PROMO 64J1 Map - States Wyoming - iStock - klenger

Wyoming governor’s supplemental budget request highlights state savings, more property tax relief

© iStock - klenger
Chris Woodward

(The Center Square) – A supplemental state budget request released recently by Governor Mark Gordon highlights continued state savings and proposes an extension to Wyoming's property tax relief program.

Wyoming's biennial budget outlining $9.7 billion in spending for fiscal years 2023 and 2024 was approved earlier this year. The state's budget process allows the governor's office and lawmakers to propose updates via a supplemental budget proposal. 

The governor said the proposal takes aim at combating inflation and touted it as being fiscally responsible.

“Wyoming’s people, like other Americans, are feeling the hurt of inflation. But unlike much of the rest of the nation, Wyoming’s economy has responded surprisingly well because of our fiscal conservatism,” Gordon said in a statement. “Tax revenues have diversified – in fact, our diversification index is the highest it's been in 40 years according to economic analysis – that makes the tasks in this supplemental budget complex. But in all of this, we must also remember that our fiscal responsibility requires that we set aside some of this surplus in savings.”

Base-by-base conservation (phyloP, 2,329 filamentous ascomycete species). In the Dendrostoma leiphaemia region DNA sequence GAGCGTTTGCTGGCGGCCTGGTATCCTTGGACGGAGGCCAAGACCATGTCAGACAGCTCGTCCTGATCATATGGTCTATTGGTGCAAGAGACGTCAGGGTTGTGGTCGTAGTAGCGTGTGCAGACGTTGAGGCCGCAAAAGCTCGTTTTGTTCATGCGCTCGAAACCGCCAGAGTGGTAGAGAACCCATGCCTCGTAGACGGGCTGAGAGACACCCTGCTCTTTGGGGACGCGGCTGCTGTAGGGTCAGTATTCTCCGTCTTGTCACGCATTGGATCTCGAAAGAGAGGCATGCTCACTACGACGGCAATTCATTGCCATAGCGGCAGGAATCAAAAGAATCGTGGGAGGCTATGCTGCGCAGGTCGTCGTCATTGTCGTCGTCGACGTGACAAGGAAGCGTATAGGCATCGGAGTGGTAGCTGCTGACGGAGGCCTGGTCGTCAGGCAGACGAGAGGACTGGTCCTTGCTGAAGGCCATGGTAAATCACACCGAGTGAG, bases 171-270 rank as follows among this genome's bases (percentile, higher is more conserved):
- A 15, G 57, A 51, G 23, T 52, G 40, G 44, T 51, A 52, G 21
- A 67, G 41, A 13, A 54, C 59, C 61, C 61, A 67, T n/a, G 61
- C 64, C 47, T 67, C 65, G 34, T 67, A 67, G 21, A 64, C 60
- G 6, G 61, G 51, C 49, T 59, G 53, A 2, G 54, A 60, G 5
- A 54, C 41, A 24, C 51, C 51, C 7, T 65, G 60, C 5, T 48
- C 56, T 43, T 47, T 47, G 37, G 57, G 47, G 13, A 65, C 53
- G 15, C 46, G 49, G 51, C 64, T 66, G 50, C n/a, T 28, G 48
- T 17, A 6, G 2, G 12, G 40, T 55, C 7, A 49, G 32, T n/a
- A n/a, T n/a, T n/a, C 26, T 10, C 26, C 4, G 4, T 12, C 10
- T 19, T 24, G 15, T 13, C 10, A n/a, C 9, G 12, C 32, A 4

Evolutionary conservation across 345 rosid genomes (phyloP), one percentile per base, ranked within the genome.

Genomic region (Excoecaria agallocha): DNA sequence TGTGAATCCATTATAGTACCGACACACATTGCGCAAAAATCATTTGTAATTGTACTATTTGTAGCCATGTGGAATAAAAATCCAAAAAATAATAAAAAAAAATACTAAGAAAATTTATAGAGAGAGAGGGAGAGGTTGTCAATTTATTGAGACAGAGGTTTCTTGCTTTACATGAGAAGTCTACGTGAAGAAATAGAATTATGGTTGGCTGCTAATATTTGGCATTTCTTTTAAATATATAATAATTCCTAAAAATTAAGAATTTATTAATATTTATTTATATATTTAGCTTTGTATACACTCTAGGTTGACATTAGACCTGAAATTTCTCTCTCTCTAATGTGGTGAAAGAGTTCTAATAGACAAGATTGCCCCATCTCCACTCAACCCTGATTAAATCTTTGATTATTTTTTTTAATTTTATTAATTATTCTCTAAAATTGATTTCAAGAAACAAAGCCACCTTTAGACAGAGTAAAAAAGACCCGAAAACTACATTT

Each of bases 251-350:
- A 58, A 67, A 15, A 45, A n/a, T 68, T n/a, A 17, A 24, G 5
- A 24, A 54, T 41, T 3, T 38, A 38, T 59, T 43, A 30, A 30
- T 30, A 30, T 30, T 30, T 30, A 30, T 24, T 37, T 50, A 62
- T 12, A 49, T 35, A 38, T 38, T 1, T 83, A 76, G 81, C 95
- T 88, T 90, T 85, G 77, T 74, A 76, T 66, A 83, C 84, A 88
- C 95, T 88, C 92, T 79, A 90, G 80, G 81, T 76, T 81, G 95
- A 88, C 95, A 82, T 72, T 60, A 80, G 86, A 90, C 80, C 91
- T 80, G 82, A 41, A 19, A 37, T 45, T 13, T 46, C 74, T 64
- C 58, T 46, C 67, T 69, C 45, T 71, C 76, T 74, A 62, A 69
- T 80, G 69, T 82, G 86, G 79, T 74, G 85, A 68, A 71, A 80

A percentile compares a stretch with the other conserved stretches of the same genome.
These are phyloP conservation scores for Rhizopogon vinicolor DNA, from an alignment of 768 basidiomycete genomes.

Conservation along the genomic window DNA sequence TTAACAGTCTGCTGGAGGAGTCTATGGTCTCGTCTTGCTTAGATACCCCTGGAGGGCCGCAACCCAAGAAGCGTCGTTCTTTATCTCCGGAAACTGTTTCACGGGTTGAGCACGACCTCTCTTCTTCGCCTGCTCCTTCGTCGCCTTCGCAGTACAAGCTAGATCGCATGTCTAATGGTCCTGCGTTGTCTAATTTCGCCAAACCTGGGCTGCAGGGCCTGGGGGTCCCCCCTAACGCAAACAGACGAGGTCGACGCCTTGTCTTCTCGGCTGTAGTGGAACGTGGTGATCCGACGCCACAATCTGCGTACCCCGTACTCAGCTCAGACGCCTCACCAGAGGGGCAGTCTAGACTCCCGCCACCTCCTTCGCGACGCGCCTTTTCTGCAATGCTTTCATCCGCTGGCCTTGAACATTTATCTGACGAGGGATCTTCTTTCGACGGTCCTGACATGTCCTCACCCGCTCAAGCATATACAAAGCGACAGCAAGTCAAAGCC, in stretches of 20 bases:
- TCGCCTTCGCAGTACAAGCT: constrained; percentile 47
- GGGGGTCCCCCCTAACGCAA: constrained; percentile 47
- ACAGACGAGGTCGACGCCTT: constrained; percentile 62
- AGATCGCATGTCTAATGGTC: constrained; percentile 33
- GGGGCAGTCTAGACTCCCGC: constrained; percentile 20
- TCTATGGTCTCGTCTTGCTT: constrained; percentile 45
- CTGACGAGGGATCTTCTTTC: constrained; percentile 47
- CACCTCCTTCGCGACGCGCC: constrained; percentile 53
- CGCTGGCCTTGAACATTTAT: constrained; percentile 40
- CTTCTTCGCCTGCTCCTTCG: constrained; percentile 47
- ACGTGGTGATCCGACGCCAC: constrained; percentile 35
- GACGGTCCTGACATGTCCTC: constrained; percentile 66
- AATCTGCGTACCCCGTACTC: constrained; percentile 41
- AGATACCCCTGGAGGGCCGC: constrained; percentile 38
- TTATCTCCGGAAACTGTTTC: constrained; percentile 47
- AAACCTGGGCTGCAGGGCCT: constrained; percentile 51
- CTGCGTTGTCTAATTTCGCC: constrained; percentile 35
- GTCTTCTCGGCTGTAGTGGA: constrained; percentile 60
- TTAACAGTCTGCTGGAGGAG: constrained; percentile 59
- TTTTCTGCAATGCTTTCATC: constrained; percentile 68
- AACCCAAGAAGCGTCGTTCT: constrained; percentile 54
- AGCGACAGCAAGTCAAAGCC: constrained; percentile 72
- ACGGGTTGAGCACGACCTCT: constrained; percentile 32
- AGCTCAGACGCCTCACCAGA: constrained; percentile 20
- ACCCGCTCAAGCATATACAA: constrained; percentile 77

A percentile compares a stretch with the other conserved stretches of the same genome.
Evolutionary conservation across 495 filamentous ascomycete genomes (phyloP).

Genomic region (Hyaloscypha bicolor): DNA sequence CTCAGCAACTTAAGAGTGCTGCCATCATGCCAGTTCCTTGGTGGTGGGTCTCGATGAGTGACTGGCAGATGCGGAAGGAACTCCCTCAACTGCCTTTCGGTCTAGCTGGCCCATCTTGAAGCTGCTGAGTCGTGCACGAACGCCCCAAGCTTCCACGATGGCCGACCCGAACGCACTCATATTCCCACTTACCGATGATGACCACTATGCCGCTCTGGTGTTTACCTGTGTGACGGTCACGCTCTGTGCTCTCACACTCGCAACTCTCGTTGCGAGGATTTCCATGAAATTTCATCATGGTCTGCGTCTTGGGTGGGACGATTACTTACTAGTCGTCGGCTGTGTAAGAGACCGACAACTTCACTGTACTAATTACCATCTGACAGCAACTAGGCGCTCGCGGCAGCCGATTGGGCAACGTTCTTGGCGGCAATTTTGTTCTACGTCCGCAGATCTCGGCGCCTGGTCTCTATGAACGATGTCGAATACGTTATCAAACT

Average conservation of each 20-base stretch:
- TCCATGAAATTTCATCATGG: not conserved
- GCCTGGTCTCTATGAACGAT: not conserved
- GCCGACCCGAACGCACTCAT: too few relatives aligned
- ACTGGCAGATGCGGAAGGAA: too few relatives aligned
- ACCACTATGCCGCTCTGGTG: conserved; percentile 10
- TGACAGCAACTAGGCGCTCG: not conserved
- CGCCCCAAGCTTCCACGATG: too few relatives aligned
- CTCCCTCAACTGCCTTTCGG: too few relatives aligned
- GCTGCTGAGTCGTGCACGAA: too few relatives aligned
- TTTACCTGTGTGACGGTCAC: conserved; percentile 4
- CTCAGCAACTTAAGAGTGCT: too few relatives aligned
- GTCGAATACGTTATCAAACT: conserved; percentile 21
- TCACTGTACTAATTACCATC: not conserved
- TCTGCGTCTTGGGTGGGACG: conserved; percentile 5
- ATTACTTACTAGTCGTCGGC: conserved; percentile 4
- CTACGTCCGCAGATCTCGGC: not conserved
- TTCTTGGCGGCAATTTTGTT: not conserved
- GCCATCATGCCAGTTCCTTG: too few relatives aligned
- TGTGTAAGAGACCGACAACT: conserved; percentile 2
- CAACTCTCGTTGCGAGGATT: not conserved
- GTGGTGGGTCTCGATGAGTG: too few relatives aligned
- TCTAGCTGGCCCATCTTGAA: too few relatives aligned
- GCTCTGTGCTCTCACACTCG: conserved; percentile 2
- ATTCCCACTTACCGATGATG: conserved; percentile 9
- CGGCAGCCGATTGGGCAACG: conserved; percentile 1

Earlier this year, lawmakers passed a property tax refund program that provided relief to an estimated 3,000 households, according to the governor's office, which proposes funding the program for a second year in the supplemental budget request.

The governor's supplemental budget proposal asks lawmakers to put $413 million from $913 million in the state's general fund and budget reserve account into the Permanent Mineral Trust Fund.

"Putting $412 million into the Trust now will pay dividends in saved taxes while ensuring our income in future years is more dependable," the proposal said.

It also proposes another $50 million for capital construction costs that have already been approved, as well as more funding for behavioral health services, prison security, and cyberinfrastructure.

The governor's office also highlighted keeping $2 billion in the state's rainy-day fund, thanks to a half-billion in spending cuts from two years ago.

"We must be prepared to pay for services we all have agreed are essential such as our prison system, health care, and family services, with Wyoming dollars when federal revenue replacement dollars are gone," the proposal said.